The victims of predator Barry Bennell will receive a maximum £100,000 pay-out under Manchester City’s compensation scheme and have been told the club are not admitting blame by settling with them.
A ‘Survivors Scheme’ for players abused by Bennell and paedophile John Broome at City feeder clubs has been widely praised as the first of its kind set up by a club caught up in the abuse scandal.
But the Mail on Sunday is aware of disquiet from a number of abused former players over a £35,000 cap imposed by City for loss of earnings suffered by those whose fledgling careers were destroyed by repeated sexual abuse by Bennell and Broome.
The victims of predator Barry Bennell will receive a maximum £100,000 pay-out from Man City
City have told claimants in a ‘frequently asked questions’ document accompanying the scheme that the figures they pay out ‘will broadly mirror that which others would obtain via litigation’.
But Britain’s most experienced lawyer in player compensation cases has questioned that, telling the Mail on Sunday that the £35,000 figure — payable to a victim abused for six months who suffered ‘a serious impact’ in the labour market — is a fraction of the sum likely for victims who can prove that the abuse ended their career.
Jan Levinson, who has represented numerous players over more than 25 years, said: ‘For a young player who could establish that [because of] the abuse, he has lost the chance of a successful career as a professional footballer, a figure of £35,000 is nowhere near the likely maximum compensation that a court might award. I can’t see where this figure comes from.’
City sources indicated that they have not established a single case of an abuse victim being able to prove they would have made a career in football.
Bennell (top left) pictured during his time as a Manchester City youth coach
The club indicated that the scheme may not be for every player and that any who feel they could prove their career was destroyed are welcome to go through the courts.
Failing in a civil suit would not prevent a victim then returning to claim against City’s scheme.
One ex-youth player abused by Bennell said: ‘There are players who would certainly have played at a higher level with City if they had had the chance to develop. These players were simply lost because of the abuse that was inflicted on them. This £35,000 does not come close to the earnings I have lost.’
Levinson admitted that it may be challenging to prove that the abuse itself was the key factor.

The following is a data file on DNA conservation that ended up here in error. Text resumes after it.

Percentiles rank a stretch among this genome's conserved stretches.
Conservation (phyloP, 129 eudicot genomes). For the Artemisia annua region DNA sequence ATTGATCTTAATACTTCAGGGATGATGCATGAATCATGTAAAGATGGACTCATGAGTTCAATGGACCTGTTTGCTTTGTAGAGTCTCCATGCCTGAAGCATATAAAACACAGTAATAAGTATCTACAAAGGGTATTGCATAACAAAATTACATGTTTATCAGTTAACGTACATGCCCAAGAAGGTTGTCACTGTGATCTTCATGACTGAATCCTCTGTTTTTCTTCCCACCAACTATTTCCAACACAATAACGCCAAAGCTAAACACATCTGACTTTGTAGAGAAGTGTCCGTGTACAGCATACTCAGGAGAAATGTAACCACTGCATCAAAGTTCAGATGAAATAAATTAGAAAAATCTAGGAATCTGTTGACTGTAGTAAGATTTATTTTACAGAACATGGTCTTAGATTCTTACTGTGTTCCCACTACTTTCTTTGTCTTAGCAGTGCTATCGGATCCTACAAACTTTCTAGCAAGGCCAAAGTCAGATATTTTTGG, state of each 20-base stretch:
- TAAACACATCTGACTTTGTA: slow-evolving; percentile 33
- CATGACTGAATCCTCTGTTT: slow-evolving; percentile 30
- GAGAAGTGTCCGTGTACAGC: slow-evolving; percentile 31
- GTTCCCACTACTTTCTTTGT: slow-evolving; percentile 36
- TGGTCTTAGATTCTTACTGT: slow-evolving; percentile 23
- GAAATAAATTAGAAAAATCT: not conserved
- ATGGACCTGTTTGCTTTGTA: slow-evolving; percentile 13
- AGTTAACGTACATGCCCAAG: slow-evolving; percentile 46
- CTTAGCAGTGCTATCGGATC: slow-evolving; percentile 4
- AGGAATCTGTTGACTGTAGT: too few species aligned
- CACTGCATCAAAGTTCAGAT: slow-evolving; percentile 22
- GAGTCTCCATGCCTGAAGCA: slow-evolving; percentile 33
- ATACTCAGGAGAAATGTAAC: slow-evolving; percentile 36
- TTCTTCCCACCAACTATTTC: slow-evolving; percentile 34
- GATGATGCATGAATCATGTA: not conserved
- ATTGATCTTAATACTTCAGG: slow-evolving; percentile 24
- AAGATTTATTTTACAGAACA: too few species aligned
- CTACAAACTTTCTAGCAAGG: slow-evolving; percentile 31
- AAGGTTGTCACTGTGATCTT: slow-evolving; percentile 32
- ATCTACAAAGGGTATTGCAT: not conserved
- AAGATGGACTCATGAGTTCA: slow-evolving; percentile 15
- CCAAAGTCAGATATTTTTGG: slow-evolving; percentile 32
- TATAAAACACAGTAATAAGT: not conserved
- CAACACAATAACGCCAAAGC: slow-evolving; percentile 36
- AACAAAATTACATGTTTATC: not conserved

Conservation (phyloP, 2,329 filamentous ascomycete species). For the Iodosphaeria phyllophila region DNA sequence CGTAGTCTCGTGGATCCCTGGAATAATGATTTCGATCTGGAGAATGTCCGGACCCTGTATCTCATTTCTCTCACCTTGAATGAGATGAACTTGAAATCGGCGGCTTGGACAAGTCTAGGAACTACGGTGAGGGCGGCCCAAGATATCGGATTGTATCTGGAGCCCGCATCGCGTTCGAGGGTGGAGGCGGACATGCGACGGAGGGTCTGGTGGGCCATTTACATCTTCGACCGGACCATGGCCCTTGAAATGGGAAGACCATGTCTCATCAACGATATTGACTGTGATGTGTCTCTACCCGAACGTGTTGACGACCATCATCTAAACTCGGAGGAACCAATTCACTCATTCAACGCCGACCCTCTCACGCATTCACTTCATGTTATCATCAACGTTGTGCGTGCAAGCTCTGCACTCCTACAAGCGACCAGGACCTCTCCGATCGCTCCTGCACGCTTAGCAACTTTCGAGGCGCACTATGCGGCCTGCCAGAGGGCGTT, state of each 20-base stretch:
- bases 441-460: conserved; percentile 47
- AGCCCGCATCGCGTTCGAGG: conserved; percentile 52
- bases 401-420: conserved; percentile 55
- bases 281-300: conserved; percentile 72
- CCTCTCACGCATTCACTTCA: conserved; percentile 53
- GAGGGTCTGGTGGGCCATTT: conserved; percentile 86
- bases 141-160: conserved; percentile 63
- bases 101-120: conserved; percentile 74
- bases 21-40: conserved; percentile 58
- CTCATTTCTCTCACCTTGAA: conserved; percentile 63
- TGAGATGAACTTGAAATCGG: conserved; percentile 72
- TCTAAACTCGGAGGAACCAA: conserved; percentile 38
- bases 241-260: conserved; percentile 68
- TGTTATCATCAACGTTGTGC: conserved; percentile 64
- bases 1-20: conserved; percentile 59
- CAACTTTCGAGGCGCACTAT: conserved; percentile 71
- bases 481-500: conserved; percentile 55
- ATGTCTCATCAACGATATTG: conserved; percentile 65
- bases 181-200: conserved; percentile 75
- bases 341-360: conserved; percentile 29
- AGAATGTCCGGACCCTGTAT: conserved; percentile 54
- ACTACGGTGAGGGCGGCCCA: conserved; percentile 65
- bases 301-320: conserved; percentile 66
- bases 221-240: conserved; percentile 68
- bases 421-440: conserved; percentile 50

‘There’s a lot that goes with establishing that,’ he said. ‘There might be a great many other reasons why a career was unsuccessful and obviously not every young player ultimately goes on to have success in the game.’
But he said that this did not preclude a former player’s legal team successfully demonstrating on the balance of probabilities that the individual might otherwise have made it, drawing on expert evidence, contemporaneous player appraisals from the time, video and former coaches.
Former coach Bennell is currently serving a 30-year prison sentence for his crimes
‘A youngster who was 10 in 1984, if successful, could have anticipated a professional career starting around the beginning of the Premier League era, continuing for some 17 years, with all the benefits and earnings that could have generated,’ he said.
Levinson represented Manchester United’s Ben Collett, who was awarded around £4.5m after a tackle in his first game for the club’s reserves ended his career. Sir Alex Ferguson and Gary Neville both testified on Collett’s potential, and Howard Wilkinson provided expert evidence.
The Mail on Sunday can reveal City will pay a maximum of £65,000 ‘general damages’ to players at 12 youth teams run by Bennell and Broome — taking the overall maximum cash pay-out to £100,000.
They will also contribute up to £4,000 for psychiatric and counselling costs and a maximum £17,000 towards legal fees.
The scheme will pay out £45,000 for a single incident of rape, £55,000 for multiple incidents over less than a year and £65,000 for multiple incidents continuing for more than a year.
There are two tiers of abuse. A single incident of ‘minor’ abuse such as ‘indecent touching over clothes/kiss/exposure’ would bring £5,000 compensation.